Thursday, November 29, 2007

The Polar Plunge

Well, the bold - or maybe the barmy - did it. And I was first to leap into the Antarctic waters lapping up on the black volcanic sands of Deception Island. Yes. Our first effort a week ago had to be aborted, but we had a second chance on the return.

Me, pulling the ship in through two feet of ice. Hard work, yes, but somebody had to do it. The captain was too busy steering.

Yesterday at dinner time the weather was ideal - calm winds, sun shining, and some of us were starve to get off the ship. Our captain loves to please - and to laugh.

The captain had eased us across risky Neptune’s Bellows, the narrow entrance into the caldera of the volcano of Whaler’s Bay, and offered us a couple of diversions. A sheet of sea ice covered half of Whaler’s Bay. But the Captain plunged the ship’s bow through the ice (about two feet thick) and parked the Endeavor there, inviting us to come down the gangplank and take a walk on sea ice. (Different from pond ice we used for ice skating.) We’ve spent many an hour walking on hard glacial ice these six days on the peninsula and continent of Antarctica - there were no other options.

Grateful, the captain gives me a big hug.

But everyone donned red jackets and boots and red wool caps and descended the plank for photo opportunities - like tugging the thick blue rope normally used to secure the Endeavor at port. It gave the illusion, when photographed, we were one by one pulling the ship through ice. Then beer and hot dogs were served by the kitchen crew and others built snow penguins or made snow angels. We were in an active volcano - that happened to be filled with freezing cold water and ice - and so we could act any way we wished.

I was most anxious for the chance to swim in the Antarctic seas. Quickly, of course, but I have a certificate signed by the captains saying I did it, as did quite a few others. First, we had to protect ourselves for the Zodiac ride to shore by covering our bathing suits with water-proof pants, our all-weather red jackets, orange life jackets and the famous Muck boots. In my hands I carried special water shoes as we were warned the boiling thermal water could blister our toes. The naturalists and scientists and geologists guffawed as they helped us out of the Zodiacs in this amazing black and white environment where ice and volcanic rock have melted so the mountains gave a zebra effect.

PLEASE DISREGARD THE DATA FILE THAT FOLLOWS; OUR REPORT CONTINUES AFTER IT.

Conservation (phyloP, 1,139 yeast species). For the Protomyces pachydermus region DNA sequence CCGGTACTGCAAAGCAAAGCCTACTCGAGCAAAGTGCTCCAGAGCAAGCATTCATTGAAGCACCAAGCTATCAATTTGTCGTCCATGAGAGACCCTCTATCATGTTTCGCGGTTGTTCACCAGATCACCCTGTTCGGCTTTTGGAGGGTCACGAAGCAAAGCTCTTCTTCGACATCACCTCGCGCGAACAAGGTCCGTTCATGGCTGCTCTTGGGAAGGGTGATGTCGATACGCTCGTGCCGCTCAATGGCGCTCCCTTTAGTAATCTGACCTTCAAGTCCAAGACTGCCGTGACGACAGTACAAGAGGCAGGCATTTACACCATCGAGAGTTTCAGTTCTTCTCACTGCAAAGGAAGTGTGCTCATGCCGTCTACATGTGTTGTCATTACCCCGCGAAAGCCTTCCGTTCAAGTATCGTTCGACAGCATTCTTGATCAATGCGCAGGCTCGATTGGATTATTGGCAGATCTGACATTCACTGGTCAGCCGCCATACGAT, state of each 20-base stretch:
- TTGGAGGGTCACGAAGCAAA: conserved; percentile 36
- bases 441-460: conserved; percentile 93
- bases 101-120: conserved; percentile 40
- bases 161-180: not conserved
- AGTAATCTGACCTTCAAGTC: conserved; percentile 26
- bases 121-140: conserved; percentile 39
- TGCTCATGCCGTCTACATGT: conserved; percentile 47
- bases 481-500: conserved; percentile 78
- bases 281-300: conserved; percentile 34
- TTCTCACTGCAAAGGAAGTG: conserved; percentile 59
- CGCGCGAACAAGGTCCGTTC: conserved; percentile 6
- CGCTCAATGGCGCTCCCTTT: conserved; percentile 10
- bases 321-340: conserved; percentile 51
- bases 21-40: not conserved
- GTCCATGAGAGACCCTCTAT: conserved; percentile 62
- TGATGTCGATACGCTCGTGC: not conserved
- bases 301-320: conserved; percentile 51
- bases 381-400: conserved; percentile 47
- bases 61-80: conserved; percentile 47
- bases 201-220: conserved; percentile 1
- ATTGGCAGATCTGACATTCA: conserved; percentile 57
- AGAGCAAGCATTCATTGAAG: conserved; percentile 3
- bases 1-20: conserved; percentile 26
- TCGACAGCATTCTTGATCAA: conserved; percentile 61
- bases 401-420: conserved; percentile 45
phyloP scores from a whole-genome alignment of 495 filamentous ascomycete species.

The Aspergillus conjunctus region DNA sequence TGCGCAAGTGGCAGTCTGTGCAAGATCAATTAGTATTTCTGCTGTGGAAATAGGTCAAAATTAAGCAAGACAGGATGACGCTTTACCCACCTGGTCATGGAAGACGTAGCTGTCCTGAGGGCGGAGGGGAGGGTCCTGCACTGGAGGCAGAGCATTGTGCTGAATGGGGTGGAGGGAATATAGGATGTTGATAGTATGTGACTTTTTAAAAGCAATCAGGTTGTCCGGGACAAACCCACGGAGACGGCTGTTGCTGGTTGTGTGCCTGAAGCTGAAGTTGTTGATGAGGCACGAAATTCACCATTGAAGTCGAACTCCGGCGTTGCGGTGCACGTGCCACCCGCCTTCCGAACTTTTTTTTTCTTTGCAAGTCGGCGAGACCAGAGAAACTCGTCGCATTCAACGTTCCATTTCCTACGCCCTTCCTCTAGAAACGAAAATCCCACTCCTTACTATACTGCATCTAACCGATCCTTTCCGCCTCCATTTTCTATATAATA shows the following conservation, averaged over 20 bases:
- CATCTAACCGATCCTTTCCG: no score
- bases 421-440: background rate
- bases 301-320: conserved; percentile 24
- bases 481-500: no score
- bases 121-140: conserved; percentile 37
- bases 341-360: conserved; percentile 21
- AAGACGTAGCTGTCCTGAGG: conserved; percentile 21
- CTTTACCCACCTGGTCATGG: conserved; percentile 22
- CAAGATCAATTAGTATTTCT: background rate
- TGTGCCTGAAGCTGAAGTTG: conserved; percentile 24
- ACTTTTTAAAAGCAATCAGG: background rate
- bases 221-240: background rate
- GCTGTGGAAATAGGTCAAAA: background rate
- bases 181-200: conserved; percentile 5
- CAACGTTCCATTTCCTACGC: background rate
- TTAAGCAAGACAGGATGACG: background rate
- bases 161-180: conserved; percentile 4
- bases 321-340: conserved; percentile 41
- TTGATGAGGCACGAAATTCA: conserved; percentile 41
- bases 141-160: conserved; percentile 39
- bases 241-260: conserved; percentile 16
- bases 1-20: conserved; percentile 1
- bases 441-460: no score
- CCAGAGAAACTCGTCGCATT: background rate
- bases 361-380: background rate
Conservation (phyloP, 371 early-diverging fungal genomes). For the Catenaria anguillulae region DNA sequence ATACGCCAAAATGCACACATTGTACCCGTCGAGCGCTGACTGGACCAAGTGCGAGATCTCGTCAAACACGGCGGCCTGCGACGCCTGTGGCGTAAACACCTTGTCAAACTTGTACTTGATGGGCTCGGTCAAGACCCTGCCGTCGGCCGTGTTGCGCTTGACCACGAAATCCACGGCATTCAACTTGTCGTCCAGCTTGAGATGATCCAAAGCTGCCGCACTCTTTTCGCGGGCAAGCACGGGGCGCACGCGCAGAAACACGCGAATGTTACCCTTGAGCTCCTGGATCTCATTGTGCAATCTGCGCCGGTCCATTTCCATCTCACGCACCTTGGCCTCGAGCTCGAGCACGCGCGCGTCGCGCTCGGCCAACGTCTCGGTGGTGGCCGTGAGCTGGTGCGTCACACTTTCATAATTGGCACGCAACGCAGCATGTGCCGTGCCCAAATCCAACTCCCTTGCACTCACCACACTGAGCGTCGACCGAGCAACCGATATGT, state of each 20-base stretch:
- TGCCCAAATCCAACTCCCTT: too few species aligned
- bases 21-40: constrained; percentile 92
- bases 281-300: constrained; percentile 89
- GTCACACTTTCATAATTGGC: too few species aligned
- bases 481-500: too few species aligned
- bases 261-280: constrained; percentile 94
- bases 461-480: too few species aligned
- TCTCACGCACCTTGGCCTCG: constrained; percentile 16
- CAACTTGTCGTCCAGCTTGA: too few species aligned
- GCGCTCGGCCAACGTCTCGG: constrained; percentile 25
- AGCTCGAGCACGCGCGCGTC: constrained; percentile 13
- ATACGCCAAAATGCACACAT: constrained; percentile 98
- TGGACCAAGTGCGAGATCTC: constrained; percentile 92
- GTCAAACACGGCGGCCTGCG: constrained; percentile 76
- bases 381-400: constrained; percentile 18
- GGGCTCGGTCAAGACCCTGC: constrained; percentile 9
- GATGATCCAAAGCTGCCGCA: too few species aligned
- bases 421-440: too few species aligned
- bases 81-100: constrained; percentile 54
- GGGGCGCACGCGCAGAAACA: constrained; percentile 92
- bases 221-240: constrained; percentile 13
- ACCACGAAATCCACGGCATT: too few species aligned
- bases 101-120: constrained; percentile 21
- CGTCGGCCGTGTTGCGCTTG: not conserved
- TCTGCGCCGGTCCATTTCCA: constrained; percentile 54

Alright, I'm standing in the freezing Antarctic Seas at Deception Point. Am I crazy or what? Don't answer that.

They collected our life jackets and handed out towels when those of us who copied the penguins and dove in, came running back out. No one warned us that the warm water was only in tiny indentations along the shore while the bay inviting us was below freezing. So after I ran courageously (stupidly?) in, I ran similarly out - and yelled, "Where’s the hot springs?" "Oh," a staff member guffawed. "Reach down on the shore's edge. Feel that tiny area of water?" I did. It was hot, so I dug a small gully, sat down on the infinitesimal segment coin, well, the size of a doily maybe, where thermal water seeped out. There were various patches along the shore which others sat on scaulding our butts until a languid icy wave broke in and cooled us off. Polar swimmer I had become, I ran back into the frigid sea once more, and, after a total of ten minutes, said enough, wrapped in a blue towel and started redressing for the frosty Zodiac return to the ship.

Now don’t think this visit to the volcanic shores was penguin free. A few feet beyond our dipping hole about a dozen Gentoo penguins stood on the black sand in the black and white setting with their beaks open, surely confused by these odd mammals in outrageous bathing suits and hats, exposing unattractive white bodies and screaming and roaring (the men, of course) as they jumped into the water, coming up, alas, with no fish. Seriously, there was so much krill in these waters that the krill were trackable on a fancy X-ray machine (I don’t know what it’s called) on the bridge.

"What do these silly, nekkid humans think they're doing?" An audience of penguins, gawking at us from shore. (Note the sand, volcanic rock, and snow.

Antarctica, Antarctica. What a fond farewell. When we began we couldn’t do the leg swings to exit the Zodiacs and carried sticks so we wouldn’t slip on unfamiliar ice and snow, stayed well away from the animals even when we didn’t have exotic lenses for our camera, and how we have changed. We are no longer intimidated by the blizzards, and waves, and giant elephant seals, and masses of stinky penguins nor the challenges of getting in and out of Zodiacs when waves pull it back from the landing site. We have learned to be tougher than our age allows. We have lived through distress calls and dramatic rescues, kayaking adventures (we were allowed to kayak three times, rather than the usual one time) and spending hours in horribly cold winds and snow on the bow of the ship trying to photograph humpback whales and Orcas. It takes stamina.

Photo: We left our footprints in the ice at Deception Island.

Now if we can survive the two day crossing back through Drake's Passage onto Argentine soil, we will carry with us that awareness of Antarctica’s footprint on us, not ours on Antarctica. I believe each one of us has cleaned out his soul, tossed his stress into the sea, and has become an advocate to stop global warming , the world -wide slaughter of seals and whales, have learned the value of krill and to speak out for an untarnished, unpolitical, unexploited Antarctica.

1 comment:

Unknown said...

Audrey you blog is awesome! Stay safe, and we can't wait to see you back at church.
Jay, Sound Girl